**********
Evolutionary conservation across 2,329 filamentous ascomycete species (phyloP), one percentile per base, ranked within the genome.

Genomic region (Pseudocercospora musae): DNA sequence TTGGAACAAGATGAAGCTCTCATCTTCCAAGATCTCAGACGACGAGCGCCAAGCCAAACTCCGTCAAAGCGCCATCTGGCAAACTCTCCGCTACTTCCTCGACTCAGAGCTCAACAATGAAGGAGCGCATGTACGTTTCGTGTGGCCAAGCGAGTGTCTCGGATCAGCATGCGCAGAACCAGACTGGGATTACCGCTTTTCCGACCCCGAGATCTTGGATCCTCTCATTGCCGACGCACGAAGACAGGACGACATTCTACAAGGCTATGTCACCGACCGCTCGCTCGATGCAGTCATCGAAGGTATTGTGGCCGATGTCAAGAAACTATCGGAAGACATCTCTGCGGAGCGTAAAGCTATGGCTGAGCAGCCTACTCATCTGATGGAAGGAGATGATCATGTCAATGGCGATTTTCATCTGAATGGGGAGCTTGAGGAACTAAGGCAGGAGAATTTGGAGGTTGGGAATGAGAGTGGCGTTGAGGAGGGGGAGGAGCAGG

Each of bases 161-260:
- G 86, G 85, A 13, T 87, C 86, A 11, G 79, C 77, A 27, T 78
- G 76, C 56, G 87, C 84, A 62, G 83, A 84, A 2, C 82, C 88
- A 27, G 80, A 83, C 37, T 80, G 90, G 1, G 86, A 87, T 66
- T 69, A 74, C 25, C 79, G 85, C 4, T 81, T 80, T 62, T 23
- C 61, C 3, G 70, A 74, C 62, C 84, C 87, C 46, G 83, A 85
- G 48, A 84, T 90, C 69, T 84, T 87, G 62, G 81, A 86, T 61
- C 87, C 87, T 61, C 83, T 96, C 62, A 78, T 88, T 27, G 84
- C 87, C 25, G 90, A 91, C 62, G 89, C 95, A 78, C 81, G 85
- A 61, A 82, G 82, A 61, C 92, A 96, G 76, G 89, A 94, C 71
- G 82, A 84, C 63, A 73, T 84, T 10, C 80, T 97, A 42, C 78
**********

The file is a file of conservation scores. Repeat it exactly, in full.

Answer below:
Evolutionary conservation across 2,329 filamentous ascomycete species (phyloP), one percentile per base, ranked within the genome.

Genomic region (Pseudocercospora musae): DNA sequence TTGGAACAAGATGAAGCTCTCATCTTCCAAGATCTCAGACGACGAGCGCCAAGCCAAACTCCGTCAAAGCGCCATCTGGCAAACTCTCCGCTACTTCCTCGACTCAGAGCTCAACAATGAAGGAGCGCATGTACGTTTCGTGTGGCCAAGCGAGTGTCTCGGATCAGCATGCGCAGAACCAGACTGGGATTACCGCTTTTCCGACCCCGAGATCTTGGATCCTCTCATTGCCGACGCACGAAGACAGGACGACATTCTACAAGGCTATGTCACCGACCGCTCGCTCGATGCAGTCATCGAAGGTATTGTGGCCGATGTCAAGAAACTATCGGAAGACATCTCTGCGGAGCGTAAAGCTATGGCTGAGCAGCCTACTCATCTGATGGAAGGAGATGATCATGTCAATGGCGATTTTCATCTGAATGGGGAGCTTGAGGAACTAAGGCAGGAGAATTTGGAGGTTGGGAATGAGAGTGGCGTTGAGGAGGGGGAGGAGCAGG

Each of bases 161-260:
- G 86, G 85, A 13, T 87, C 86, A 11, G 79, C 77, A 27, T 78
- G 76, C 56, G 87, C 84, A 62, G 83, A 84, A 2, C 82, C 88
- A 27, G 80, A 83, C 37, T 80, G 90, G 1, G 86, A 87, T 66
- T 69, A 74, C 25, C 79, G 85, C 4, T 81, T 80, T 62, T 23
- C 61, C 3, G 70, A 74, C 62, C 84, C 87, C 46, G 83, A 85
- G 48, A 84, T 90, C 69, T 84, T 87, G 62, G 81, A 86, T 61
- C 87, C 87, T 61, C 83, T 96, C 62, A 78, T 88, T 27, G 84
- C 87, C 25, G 90, A 91, C 62, G 89, C 95, A 78, C 81, G 85
- A 61, A 82, G 82, A 61, C 92, A 96, G 76, G 89, A 94, C 71
- G 82, A 84, C 63, A 73, T 84, T 10, C 80, T 97, A 42, C 78